The following motion pictures were perceptive and entertaining, and would have made my list of favorites from 2011 but for their excessive and dispiriting content. Now, a couple of the films being discussed below are rated R – this spotlight should not be taken as an endorsement. Read the entire review, making sure to take in the content before you decide to watch any movie. Remember: Know Before You Go. When given the synopsis and content of a film, you can discuss that movie without having to support it. (If your reviewer isn’t reporting the reason for the film’s rating, get another reviewer.) Click the film's title to see our review in a new window.
Hawaii resident Matt King (George Clooney) finds his life suddenly dysfunctional. His adulterous wife is in a coma, he’s lost the Papa connection with his two troubled daughters, ages 10 and 17, and his relatives want him to sell the land that has been in their family ever since the days of Hawaiian royalty. There’s so much good about this film, from the beautiful Island locations to the insightful story to the engrossing performances (look for Clooney and Woodley to get Oscar noms). As the plot progresses, you see that he is a man ashamed of his faults, one who wants to be a better person and do the right things. Sadly, the film’s family has little regard for authority and everyone freely curses, both kid and adult, using both obscenities and irreverence toward God. It can be argued that the filmmaker is using this bad behavior to help define their characters, but we are still being bombarded by the objectionable content as in film after film. What’s more, there’s no true spiritual insight. In this film the only reason for God or Christ is to call upon their names in order to relieve frustration. R.
The Ides of March looks at the corruption of power, and in no other arena is that corruption of power more evident than the political one. The film reveals two things that bring the fall of so many – the lure of power and, of course, sex. When all else fails, Satan uses the opposite sex to destroy a family, an occupation, and an ideal. The Ides of March has the best of Hollywood exposing what often manipulates the race for the top. Alas, it’s also the most cynical film you will see this year or perhaps any other. After a viewing, you’ll always wonder if he means it when a politician says, “God bless you. And God bless the United States of America.” R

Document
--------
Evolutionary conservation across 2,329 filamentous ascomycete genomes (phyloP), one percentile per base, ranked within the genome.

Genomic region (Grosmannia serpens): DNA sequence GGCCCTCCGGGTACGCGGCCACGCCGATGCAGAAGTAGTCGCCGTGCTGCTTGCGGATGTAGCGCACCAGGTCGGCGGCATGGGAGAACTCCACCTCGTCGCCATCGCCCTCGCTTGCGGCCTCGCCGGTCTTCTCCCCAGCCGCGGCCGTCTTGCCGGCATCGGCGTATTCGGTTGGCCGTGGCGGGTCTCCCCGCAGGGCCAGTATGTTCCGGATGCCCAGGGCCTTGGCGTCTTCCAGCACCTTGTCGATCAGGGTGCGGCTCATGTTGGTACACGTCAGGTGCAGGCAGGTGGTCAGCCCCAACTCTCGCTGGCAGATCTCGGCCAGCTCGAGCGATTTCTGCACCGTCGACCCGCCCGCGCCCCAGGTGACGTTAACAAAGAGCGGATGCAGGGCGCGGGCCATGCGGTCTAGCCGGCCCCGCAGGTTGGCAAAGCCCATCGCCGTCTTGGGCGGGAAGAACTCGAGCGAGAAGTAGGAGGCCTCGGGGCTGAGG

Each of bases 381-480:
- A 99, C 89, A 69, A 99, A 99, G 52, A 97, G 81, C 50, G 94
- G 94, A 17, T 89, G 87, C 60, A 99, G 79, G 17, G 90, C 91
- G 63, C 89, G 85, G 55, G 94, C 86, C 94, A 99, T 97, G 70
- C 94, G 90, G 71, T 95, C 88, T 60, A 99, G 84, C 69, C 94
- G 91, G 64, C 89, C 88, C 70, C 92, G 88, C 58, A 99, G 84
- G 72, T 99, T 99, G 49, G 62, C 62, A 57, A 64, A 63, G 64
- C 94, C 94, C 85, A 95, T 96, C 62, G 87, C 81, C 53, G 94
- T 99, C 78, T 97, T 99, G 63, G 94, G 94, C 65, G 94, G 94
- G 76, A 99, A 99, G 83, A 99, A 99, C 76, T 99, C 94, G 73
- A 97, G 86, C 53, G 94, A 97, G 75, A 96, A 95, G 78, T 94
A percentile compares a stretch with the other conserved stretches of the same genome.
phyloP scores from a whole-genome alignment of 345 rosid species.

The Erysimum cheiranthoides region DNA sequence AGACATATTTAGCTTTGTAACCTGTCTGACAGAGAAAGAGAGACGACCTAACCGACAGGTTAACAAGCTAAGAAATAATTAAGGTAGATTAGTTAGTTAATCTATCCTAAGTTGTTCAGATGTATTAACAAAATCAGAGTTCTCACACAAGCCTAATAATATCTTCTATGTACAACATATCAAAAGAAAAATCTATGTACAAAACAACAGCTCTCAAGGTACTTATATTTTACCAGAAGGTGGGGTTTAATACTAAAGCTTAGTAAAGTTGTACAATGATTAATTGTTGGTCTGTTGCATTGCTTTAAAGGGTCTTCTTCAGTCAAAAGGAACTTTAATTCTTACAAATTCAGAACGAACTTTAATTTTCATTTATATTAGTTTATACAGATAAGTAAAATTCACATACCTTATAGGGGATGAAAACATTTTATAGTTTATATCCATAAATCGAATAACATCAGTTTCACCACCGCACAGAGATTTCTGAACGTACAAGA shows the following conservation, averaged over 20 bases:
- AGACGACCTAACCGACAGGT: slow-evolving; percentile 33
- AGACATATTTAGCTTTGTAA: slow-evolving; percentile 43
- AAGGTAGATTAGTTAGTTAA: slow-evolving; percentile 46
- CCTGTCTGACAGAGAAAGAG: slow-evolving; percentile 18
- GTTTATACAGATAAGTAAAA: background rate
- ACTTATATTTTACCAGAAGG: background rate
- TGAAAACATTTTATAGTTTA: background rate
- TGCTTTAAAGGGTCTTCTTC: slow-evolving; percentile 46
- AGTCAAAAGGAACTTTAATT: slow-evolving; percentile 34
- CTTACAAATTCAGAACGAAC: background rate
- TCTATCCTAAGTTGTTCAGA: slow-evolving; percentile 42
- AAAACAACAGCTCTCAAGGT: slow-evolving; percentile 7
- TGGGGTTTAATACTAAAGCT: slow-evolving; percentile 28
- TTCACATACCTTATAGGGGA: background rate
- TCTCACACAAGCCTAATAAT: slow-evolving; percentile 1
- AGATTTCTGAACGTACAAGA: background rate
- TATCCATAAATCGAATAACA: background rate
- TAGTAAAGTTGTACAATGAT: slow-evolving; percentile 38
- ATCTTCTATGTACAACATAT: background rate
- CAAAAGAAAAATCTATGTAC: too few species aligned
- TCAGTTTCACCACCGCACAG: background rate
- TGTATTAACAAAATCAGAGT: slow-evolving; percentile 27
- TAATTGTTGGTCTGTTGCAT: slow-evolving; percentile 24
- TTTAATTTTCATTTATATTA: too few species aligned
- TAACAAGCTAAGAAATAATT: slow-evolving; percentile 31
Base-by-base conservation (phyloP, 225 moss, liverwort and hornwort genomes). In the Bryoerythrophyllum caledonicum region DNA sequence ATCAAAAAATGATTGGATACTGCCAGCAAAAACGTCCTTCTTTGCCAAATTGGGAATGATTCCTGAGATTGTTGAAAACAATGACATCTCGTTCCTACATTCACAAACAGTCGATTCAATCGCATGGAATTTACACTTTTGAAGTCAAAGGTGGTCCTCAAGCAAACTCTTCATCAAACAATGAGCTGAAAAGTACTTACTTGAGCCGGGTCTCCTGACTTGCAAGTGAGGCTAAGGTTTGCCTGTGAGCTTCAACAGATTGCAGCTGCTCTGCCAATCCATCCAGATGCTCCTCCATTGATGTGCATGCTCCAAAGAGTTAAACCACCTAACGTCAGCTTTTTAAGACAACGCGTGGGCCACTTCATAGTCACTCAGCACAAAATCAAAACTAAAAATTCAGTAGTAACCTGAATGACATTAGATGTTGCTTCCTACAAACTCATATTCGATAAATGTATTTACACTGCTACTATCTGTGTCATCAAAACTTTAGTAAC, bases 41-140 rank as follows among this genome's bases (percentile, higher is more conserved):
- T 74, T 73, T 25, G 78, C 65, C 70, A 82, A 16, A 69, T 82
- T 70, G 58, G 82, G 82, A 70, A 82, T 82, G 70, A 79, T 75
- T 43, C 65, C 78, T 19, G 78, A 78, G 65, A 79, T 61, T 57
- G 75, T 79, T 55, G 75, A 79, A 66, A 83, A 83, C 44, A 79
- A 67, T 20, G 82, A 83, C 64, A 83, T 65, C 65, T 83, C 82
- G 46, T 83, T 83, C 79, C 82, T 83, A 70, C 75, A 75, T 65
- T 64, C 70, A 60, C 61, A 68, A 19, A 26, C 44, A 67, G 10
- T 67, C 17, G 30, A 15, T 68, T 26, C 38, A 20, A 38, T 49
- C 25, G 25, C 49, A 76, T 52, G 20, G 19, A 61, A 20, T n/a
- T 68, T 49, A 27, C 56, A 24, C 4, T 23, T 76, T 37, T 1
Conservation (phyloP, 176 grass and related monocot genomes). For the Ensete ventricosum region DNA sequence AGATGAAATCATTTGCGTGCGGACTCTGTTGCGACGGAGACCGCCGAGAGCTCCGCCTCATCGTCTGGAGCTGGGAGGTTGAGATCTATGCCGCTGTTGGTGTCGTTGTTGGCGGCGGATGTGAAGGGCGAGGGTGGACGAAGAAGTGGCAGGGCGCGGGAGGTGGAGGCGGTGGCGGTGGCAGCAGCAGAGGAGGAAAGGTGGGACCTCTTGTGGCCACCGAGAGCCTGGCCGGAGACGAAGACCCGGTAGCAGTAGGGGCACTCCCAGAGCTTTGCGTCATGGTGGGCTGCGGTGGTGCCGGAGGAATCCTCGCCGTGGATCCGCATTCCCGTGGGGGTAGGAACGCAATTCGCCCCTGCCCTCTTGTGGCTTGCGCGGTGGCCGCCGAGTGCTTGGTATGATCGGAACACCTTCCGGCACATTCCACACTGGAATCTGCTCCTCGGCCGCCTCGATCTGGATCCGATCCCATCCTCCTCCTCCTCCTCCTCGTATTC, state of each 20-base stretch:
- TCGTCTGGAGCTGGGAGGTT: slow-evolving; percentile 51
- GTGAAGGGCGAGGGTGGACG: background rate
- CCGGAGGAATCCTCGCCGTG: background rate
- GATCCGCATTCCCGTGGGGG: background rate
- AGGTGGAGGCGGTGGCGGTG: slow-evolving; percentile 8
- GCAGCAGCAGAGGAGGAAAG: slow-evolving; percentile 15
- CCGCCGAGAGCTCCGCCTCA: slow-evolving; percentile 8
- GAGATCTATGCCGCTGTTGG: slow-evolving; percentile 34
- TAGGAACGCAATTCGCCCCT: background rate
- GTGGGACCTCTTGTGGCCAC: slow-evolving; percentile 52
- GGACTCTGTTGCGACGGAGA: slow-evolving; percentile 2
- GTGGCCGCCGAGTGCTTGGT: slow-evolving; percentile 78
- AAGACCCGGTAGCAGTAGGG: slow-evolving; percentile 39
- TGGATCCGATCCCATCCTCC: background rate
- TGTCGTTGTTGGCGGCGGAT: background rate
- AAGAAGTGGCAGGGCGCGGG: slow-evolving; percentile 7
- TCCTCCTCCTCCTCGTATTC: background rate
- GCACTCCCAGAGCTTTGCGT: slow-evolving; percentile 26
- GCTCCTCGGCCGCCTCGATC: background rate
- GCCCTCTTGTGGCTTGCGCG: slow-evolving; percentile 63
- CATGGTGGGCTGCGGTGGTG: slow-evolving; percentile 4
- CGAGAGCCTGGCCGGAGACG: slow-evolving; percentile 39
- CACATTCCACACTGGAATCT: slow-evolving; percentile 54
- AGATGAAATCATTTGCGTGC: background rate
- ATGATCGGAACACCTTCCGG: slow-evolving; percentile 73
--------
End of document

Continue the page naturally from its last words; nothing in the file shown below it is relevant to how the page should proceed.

Margin Call, a morality play laced with enough obscene language to make David Mamet’s ears bleed, is both enticing and horrifying. The suspense-driven story is a sort of exposé, one that frighteningly examines the speculative structure of Wall Street and those who man that sector. Though capitalism is the only sound financial system for America, the film does point out what happens when that system is corrupted by greed and manned by people with no moral scope. Alas, its content was over the top. The f-word, alone, is used 100 times. Enough said. R.
Warrior. Same complaint. When I asked the filmmaker, Gavin O’Connor, why he put in the 20 obscenities and three or four profanities, he answered: “The language in the film represents the messiness of life. I thought that if I kept things squeaky clean, it wouldn’t be reflective of life…” Sounds reasonable on paper, but in Exodus 20, the instruction is clear and devoid of addendums: “Thou shalt not take the name of the Lord thy God in vain…”. PG-13
Super 8. Same complaint, only the frequent offensive language came from adolescents. PG-13.
Since the removal of the Motion Picture Code toward the end of the 1960s, content has steadfastly become as formidable as the artistic and technical merits of films. And sadly, now content often overshadows the profundity of a film’s message. For example, it is argued that coarse and profane language is a reflection of the reality of life. “That’s the way people talk,” some say. But movies are illusionary, except, evidently, when it comes to the cruding down of the culture through verbal exchange.
Our public behavior and speech should indicate what we stand for, and our choice of words should be one way we define our character. Else, how are others to know? And, if every film made has the protagonists, no matter the genre of the film or the class of the characters, using obscenity and profanity as mere colloquialisms, then how should we expect this and future generations to communicate?
I was once told when I complained about the profane use of Christ’s name in a movie; “Oh, Phil, get over it.” I told the woman that if I suddenly started using the N-word to describe Blacks or another incendiary expletive to describe Jewish people, she would justly stop me in my tracks. Yet, she finds my defense of a need to reverence God and Christ in the movies to be something I should give up on.
Now, most of you just said, “Hear, hear” (or the equivalent of). But, what are you doing about it? Don’t just get over it.